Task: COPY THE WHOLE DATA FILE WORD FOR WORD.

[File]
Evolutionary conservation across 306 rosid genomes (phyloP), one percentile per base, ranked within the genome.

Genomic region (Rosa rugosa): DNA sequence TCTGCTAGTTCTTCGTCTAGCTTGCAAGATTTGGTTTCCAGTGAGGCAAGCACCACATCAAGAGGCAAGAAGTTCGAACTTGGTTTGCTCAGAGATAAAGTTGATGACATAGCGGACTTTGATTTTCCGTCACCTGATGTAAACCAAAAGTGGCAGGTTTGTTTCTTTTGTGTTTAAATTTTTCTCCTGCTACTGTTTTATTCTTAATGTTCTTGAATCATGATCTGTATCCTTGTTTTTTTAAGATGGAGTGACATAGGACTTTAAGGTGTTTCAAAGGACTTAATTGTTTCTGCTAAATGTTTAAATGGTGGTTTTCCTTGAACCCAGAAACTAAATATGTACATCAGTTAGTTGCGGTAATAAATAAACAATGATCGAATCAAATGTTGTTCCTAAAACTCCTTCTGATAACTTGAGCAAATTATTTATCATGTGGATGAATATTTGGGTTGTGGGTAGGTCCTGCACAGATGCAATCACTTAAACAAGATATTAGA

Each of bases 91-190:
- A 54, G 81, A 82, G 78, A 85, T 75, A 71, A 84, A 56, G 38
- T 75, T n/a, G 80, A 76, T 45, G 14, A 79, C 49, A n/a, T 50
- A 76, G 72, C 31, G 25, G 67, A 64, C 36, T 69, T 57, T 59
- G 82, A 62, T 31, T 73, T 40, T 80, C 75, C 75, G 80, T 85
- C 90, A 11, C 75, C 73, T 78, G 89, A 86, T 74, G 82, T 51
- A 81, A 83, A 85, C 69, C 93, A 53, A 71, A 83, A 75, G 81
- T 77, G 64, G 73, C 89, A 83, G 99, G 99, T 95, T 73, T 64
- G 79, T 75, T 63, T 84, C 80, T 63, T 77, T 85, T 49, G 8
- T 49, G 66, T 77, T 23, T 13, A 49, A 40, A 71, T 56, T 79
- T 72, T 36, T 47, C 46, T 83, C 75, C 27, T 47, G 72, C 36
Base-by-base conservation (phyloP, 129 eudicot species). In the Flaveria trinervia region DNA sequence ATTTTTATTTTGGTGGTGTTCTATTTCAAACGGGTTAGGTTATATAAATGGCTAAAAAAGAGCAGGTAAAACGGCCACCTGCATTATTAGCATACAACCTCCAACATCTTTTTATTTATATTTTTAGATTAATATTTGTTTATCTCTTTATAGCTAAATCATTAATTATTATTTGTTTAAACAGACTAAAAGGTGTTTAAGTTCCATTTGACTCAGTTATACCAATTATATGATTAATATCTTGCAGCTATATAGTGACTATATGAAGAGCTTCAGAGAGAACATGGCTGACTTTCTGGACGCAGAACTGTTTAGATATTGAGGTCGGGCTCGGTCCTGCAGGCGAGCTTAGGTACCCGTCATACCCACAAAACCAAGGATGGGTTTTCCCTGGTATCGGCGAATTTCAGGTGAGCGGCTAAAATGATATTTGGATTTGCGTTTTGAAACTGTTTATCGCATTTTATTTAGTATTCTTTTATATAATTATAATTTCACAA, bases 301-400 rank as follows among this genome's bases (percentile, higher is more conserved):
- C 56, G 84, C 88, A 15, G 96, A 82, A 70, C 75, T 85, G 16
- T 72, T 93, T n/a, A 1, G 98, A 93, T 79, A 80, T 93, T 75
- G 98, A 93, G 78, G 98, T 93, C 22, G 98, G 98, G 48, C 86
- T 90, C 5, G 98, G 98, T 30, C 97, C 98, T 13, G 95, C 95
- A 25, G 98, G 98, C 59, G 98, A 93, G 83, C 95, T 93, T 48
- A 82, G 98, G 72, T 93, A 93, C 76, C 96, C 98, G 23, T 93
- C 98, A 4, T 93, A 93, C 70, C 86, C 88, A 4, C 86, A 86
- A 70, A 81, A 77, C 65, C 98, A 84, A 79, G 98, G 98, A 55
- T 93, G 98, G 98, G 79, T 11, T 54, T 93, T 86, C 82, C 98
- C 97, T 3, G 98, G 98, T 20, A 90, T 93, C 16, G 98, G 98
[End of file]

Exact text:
Evolutionary conservation across 306 rosid genomes (phyloP), one percentile per base, ranked within the genome.

Genomic region (Rosa rugosa): DNA sequence TCTGCTAGTTCTTCGTCTAGCTTGCAAGATTTGGTTTCCAGTGAGGCAAGCACCACATCAAGAGGCAAGAAGTTCGAACTTGGTTTGCTCAGAGATAAAGTTGATGACATAGCGGACTTTGATTTTCCGTCACCTGATGTAAACCAAAAGTGGCAGGTTTGTTTCTTTTGTGTTTAAATTTTTCTCCTGCTACTGTTTTATTCTTAATGTTCTTGAATCATGATCTGTATCCTTGTTTTTTTAAGATGGAGTGACATAGGACTTTAAGGTGTTTCAAAGGACTTAATTGTTTCTGCTAAATGTTTAAATGGTGGTTTTCCTTGAACCCAGAAACTAAATATGTACATCAGTTAGTTGCGGTAATAAATAAACAATGATCGAATCAAATGTTGTTCCTAAAACTCCTTCTGATAACTTGAGCAAATTATTTATCATGTGGATGAATATTTGGGTTGTGGGTAGGTCCTGCACAGATGCAATCACTTAAACAAGATATTAGA

Each of bases 91-190:
- A 54, G 81, A 82, G 78, A 85, T 75, A 71, A 84, A 56, G 38
- T 75, T n/a, G 80, A 76, T 45, G 14, A 79, C 49, A n/a, T 50
- A 76, G 72, C 31, G 25, G 67, A 64, C 36, T 69, T 57, T 59
- G 82, A 62, T 31, T 73, T 40, T 80, C 75, C 75, G 80, T 85
- C 90, A 11, C 75, C 73, T 78, G 89, A 86, T 74, G 82, T 51
- A 81, A 83, A 85, C 69, C 93, A 53, A 71, A 83, A 75, G 81
- T 77, G 64, G 73, C 89, A 83, G 99, G 99, T 95, T 73, T 64
- G 79, T 75, T 63, T 84, C 80, T 63, T 77, T 85, T 49, G 8
- T 49, G 66, T 77, T 23, T 13, A 49, A 40, A 71, T 56, T 79
- T 72, T 36, T 47, C 46, T 83, C 75, C 27, T 47, G 72, C 36
Base-by-base conservation (phyloP, 129 eudicot species). In the Flaveria trinervia region DNA sequence ATTTTTATTTTGGTGGTGTTCTATTTCAAACGGGTTAGGTTATATAAATGGCTAAAAAAGAGCAGGTAAAACGGCCACCTGCATTATTAGCATACAACCTCCAACATCTTTTTATTTATATTTTTAGATTAATATTTGTTTATCTCTTTATAGCTAAATCATTAATTATTATTTGTTTAAACAGACTAAAAGGTGTTTAAGTTCCATTTGACTCAGTTATACCAATTATATGATTAATATCTTGCAGCTATATAGTGACTATATGAAGAGCTTCAGAGAGAACATGGCTGACTTTCTGGACGCAGAACTGTTTAGATATTGAGGTCGGGCTCGGTCCTGCAGGCGAGCTTAGGTACCCGTCATACCCACAAAACCAAGGATGGGTTTTCCCTGGTATCGGCGAATTTCAGGTGAGCGGCTAAAATGATATTTGGATTTGCGTTTTGAAACTGTTTATCGCATTTTATTTAGTATTCTTTTATATAATTATAATTTCACAA, bases 301-400 rank as follows among this genome's bases (percentile, higher is more conserved):
- C 56, G 84, C 88, A 15, G 96, A 82, A 70, C 75, T 85, G 16
- T 72, T 93, T n/a, A 1, G 98, A 93, T 79, A 80, T 93, T 75
- G 98, A 93, G 78, G 98, T 93, C 22, G 98, G 98, G 48, C 86
- T 90, C 5, G 98, G 98, T 30, C 97, C 98, T 13, G 95, C 95
- A 25, G 98, G 98, C 59, G 98, A 93, G 83, C 95, T 93, T 48
- A 82, G 98, G 72, T 93, A 93, C 76, C 96, C 98, G 23, T 93
- C 98, A 4, T 93, A 93, C 70, C 86, C 88, A 4, C 86, A 86
- A 70, A 81, A 77, C 65, C 98, A 84, A 79, G 98, G 98, A 55
- T 93, G 98, G 98, G 79, T 11, T 54, T 93, T 86, C 82, C 98
- C 97, T 3, G 98, G 98, T 20, A 90, T 93, C 16, G 98, G 98